Encryption. A process that translates plain text into a code. The reader of an encrypted file must have a key to decrypt the file. This involves cryptographic transformation of data (called “plaintext”) into a form (called “ciphertext”) that conceals the data’s original meaning to prevent it from being known or used. If the transformation is reversible, the corresponding reversal process is called “decryption,” which is a transformation that restores encrypted data to its original state.
End point. An association between a binding and a network address, specified by a URI, that may be used to communicate with an instance of a service. An end point indicates a specific location for accessing a service using a specific protocol and data format.
Entity [XML]. An information-sharing unit. All agencies are entities; so are courts and legislative bodies. Private organizations that share governmental information are also entities, as are private persons.
Firewall. A system designed to prevent unauthorized access to or from a private network. Firewalls are often used to prevent Internet users from accessing private networks connected to the Internet.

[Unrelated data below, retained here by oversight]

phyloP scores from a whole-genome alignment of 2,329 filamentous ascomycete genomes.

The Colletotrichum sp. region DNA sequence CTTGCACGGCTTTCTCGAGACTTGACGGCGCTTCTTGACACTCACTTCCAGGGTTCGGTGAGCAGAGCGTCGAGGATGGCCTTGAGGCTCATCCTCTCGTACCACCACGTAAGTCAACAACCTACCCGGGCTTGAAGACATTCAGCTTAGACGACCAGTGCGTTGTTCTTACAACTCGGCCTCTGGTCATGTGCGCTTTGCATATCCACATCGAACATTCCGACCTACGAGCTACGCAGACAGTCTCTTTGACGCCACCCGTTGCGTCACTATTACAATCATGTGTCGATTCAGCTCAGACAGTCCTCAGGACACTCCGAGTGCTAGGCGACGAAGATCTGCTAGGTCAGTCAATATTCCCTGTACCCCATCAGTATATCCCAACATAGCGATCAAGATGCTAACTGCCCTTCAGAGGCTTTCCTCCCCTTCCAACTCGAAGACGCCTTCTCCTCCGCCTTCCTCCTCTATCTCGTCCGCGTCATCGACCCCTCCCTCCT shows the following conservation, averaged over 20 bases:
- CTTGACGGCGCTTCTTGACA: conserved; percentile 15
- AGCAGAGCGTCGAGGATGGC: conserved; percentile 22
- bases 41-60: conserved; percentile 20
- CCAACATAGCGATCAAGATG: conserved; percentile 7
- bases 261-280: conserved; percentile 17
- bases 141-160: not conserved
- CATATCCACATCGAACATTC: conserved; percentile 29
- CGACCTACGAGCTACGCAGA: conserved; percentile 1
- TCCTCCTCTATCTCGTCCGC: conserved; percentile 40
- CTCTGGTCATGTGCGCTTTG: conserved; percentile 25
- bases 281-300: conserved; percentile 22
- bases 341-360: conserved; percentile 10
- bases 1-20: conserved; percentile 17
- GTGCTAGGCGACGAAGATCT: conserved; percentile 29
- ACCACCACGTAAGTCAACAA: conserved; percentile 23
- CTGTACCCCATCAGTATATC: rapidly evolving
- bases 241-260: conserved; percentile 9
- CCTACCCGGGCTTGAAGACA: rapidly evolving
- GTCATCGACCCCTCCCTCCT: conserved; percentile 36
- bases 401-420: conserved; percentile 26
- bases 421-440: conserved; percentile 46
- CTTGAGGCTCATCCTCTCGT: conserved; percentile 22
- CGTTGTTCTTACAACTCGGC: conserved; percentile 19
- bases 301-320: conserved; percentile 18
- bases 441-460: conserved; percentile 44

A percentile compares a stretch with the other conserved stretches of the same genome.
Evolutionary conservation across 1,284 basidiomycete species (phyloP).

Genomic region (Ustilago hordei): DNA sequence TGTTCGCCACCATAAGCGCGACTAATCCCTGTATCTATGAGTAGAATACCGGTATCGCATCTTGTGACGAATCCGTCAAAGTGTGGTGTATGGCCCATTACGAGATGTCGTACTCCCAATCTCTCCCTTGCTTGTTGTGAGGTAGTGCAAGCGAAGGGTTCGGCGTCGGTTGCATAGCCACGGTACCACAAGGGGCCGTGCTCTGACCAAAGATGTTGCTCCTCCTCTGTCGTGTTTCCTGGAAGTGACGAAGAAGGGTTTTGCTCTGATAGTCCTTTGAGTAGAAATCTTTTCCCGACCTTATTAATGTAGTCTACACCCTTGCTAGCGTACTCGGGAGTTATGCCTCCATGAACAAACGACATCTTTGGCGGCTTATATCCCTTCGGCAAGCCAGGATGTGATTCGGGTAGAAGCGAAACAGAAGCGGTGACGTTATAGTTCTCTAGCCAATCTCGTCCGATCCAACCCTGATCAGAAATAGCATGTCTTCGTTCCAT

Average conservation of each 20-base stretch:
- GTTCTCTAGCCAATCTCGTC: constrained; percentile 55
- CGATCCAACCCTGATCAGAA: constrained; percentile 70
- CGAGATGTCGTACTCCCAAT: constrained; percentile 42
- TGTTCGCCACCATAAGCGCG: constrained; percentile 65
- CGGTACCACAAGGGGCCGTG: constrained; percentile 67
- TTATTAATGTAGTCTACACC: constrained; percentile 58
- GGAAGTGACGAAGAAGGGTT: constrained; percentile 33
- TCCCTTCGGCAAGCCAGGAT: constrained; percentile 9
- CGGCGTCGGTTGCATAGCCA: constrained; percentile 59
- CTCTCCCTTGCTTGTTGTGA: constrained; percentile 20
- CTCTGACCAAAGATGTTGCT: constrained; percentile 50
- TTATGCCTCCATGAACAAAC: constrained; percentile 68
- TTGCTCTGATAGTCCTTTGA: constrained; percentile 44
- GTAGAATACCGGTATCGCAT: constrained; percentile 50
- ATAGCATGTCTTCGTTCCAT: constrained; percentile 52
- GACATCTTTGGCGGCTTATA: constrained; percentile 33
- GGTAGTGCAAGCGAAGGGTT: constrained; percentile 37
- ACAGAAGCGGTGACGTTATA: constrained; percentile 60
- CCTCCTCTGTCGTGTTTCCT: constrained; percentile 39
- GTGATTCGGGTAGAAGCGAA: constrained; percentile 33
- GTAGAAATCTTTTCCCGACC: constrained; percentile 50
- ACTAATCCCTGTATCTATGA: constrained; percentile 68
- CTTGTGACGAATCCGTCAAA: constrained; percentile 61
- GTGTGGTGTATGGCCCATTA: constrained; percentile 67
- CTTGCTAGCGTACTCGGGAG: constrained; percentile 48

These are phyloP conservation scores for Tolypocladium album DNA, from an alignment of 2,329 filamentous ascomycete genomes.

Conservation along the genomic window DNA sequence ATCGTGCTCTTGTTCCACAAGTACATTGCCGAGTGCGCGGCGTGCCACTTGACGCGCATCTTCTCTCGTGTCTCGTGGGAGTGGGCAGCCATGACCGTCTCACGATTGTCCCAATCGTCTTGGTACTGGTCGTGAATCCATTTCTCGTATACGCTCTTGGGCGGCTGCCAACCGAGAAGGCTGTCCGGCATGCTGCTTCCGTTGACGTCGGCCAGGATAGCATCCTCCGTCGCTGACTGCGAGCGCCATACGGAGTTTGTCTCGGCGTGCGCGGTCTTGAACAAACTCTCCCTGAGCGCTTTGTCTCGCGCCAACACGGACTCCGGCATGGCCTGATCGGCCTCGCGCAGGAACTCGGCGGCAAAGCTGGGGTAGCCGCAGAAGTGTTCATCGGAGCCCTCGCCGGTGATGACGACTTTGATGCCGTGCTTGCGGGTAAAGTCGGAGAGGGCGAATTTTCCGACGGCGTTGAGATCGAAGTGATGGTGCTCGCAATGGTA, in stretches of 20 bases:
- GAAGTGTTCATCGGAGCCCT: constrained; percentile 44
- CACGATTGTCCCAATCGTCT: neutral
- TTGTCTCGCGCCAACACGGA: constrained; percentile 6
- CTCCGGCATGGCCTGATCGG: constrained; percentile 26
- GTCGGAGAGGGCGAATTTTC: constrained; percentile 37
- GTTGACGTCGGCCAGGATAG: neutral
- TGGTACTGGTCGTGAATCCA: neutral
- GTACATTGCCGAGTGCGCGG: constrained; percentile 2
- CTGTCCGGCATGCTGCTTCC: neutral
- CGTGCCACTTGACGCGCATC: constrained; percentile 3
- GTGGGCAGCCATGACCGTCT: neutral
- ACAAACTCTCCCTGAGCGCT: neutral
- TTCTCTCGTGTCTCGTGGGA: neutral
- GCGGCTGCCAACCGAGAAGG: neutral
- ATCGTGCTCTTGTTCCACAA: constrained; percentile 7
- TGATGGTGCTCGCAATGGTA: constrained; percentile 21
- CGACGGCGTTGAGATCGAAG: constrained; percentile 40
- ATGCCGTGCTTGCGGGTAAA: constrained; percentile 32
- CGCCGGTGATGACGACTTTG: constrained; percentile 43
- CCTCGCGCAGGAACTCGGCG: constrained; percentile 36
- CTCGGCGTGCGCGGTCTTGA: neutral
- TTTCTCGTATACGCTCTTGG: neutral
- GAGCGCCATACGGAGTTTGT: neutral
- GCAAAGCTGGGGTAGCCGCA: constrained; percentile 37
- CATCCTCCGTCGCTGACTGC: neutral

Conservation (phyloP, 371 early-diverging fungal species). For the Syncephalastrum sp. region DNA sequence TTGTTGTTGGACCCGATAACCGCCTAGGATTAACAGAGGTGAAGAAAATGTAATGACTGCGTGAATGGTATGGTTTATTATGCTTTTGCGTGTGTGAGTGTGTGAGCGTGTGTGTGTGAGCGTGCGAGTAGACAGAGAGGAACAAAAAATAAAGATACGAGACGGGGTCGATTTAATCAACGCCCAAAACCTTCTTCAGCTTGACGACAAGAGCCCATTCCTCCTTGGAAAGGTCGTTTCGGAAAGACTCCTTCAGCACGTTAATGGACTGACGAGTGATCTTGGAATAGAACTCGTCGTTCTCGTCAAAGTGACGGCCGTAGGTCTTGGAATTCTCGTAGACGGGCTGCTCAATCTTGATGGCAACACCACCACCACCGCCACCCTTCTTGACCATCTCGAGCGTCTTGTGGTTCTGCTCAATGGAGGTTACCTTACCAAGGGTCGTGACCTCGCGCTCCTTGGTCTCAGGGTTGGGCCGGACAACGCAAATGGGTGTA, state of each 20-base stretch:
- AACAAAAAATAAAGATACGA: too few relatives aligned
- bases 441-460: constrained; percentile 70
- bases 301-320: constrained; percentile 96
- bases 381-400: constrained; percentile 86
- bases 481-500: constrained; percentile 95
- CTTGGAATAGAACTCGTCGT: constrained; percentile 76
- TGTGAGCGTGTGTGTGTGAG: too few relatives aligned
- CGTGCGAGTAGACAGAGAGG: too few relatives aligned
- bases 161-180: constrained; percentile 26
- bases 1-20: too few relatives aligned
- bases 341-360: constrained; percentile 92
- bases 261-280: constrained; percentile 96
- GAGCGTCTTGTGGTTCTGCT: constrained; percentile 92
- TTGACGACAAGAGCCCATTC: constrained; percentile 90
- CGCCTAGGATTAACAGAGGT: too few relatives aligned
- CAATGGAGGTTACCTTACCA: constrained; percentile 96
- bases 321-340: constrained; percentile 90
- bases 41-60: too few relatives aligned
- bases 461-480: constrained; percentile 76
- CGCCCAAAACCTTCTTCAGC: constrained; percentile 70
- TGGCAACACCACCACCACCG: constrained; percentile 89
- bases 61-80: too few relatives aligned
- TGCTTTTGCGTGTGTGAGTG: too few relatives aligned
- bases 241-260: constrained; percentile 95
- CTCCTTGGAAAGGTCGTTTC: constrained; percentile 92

Functional specifications. Formal descriptions of a software system used as a blueprint for implementation. Specifications should state the purposes of the program, provide implementation details, and describe the specific functions of the software from the user’s perspective.
Gap analysis. The difference between projected outcomes and desired outcomes.
Gateway. An agent that terminates a message on an inbound interface with the intent of presenting it through an outbound interface as a new message. Unlike a proxy, a gateway receives messages as if it were the final receiver for the message. Due to possible mismatches between the inbound and outbound interfaces, a message may be modified and may have some or all of its meaning lost during the conversion process. For example, an HTTP PUT has no equivalent in SMTP.
GPS (Global Positioning System). A satellite navigation system operated by the U.S. Department of Defense. It provides coded satellite signals that can be processed by a GPS receiver, enabling the receiver to compute position, velocity, and time.
GUI (Graphical User Interface). GUI (often pronounced “gooey”) is a program interface that uses a computer’s graphic systems to make a program more user-friendly. GUI may include standard formats for representing text and graphics, making it easier to share data between programs running on the same GUI.